4. Here at Brew n Q, ProQ have announced their latest model - the ProQ XXXXXXL 😀
  5. UDS Smoker Build Barrel of EBay, paid £11.00. NOTE. If you are planing on hinging the lid, do not buy a barrel with a ridge just below the lid, as this is exactly where the hinge is mounted. Used masking tape down the side to mark out position of Shelfs. Drilled shelf support holes Drilled lid to take vent. Vent is a Stainlees Steel fitting donated by a friend, fitted a butterfly valve inside. Had some Shelfs left from a Pit Boss Kamado so fitted them. Utensil rack added. Drum drilled and fan Adaptor fitted for a Q Senior controller Drum stripped of fittings and sandblasted. Stainless Steel bolts fitted for shelf supports. Stainless Steel disc cut to act as a heat deflector. Shelfs fitted to supports. Drum painted with heat resistance paint and graphics added. In The Dog House and ready to roll some smoke!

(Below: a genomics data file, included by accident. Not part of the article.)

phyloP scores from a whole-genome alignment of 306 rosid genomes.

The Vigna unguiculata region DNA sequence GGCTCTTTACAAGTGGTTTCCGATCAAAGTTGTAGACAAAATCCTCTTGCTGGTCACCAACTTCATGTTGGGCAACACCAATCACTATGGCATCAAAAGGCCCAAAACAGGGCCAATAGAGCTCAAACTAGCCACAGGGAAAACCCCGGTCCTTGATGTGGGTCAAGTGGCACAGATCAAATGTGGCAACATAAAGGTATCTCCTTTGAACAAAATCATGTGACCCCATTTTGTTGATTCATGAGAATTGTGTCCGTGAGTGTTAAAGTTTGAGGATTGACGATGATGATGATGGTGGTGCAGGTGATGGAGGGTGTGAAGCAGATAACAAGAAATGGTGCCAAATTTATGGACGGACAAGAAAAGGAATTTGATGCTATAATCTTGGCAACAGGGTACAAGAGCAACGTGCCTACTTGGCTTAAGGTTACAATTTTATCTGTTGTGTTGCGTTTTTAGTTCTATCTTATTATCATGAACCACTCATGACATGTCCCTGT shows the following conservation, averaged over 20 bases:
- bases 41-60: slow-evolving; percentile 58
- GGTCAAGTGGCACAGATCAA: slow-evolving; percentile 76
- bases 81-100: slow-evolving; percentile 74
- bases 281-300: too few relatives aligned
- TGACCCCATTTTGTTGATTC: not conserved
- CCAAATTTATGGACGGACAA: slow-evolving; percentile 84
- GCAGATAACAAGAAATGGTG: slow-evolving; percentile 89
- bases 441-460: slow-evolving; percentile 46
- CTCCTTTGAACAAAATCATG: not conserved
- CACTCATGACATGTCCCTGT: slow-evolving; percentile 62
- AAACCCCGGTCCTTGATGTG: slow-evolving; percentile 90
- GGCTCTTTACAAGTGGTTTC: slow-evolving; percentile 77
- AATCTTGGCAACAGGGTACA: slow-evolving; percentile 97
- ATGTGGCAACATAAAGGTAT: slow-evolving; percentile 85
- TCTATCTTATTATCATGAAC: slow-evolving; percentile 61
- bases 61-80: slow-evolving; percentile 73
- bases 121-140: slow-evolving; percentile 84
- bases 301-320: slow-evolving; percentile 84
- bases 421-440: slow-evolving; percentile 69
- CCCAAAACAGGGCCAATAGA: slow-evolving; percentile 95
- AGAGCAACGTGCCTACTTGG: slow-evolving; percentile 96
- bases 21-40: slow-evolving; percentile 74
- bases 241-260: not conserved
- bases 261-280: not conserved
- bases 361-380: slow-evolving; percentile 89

6. £10 off here, not sure thou if it's the latest model... https://www.planetbarbecue.co.uk/the-callow-smoke-n-grill-water-smoker-c2x24912355
  7. 1st impressions/thought , wished I’d used my UDS now Second thought , after doing pulled pork and too many ribs that went dry . I don’t actually like pulled pork or brisket all that much ! Lol bugger
  8. What commercial smokers are being used in the UK BBQ Restaurants?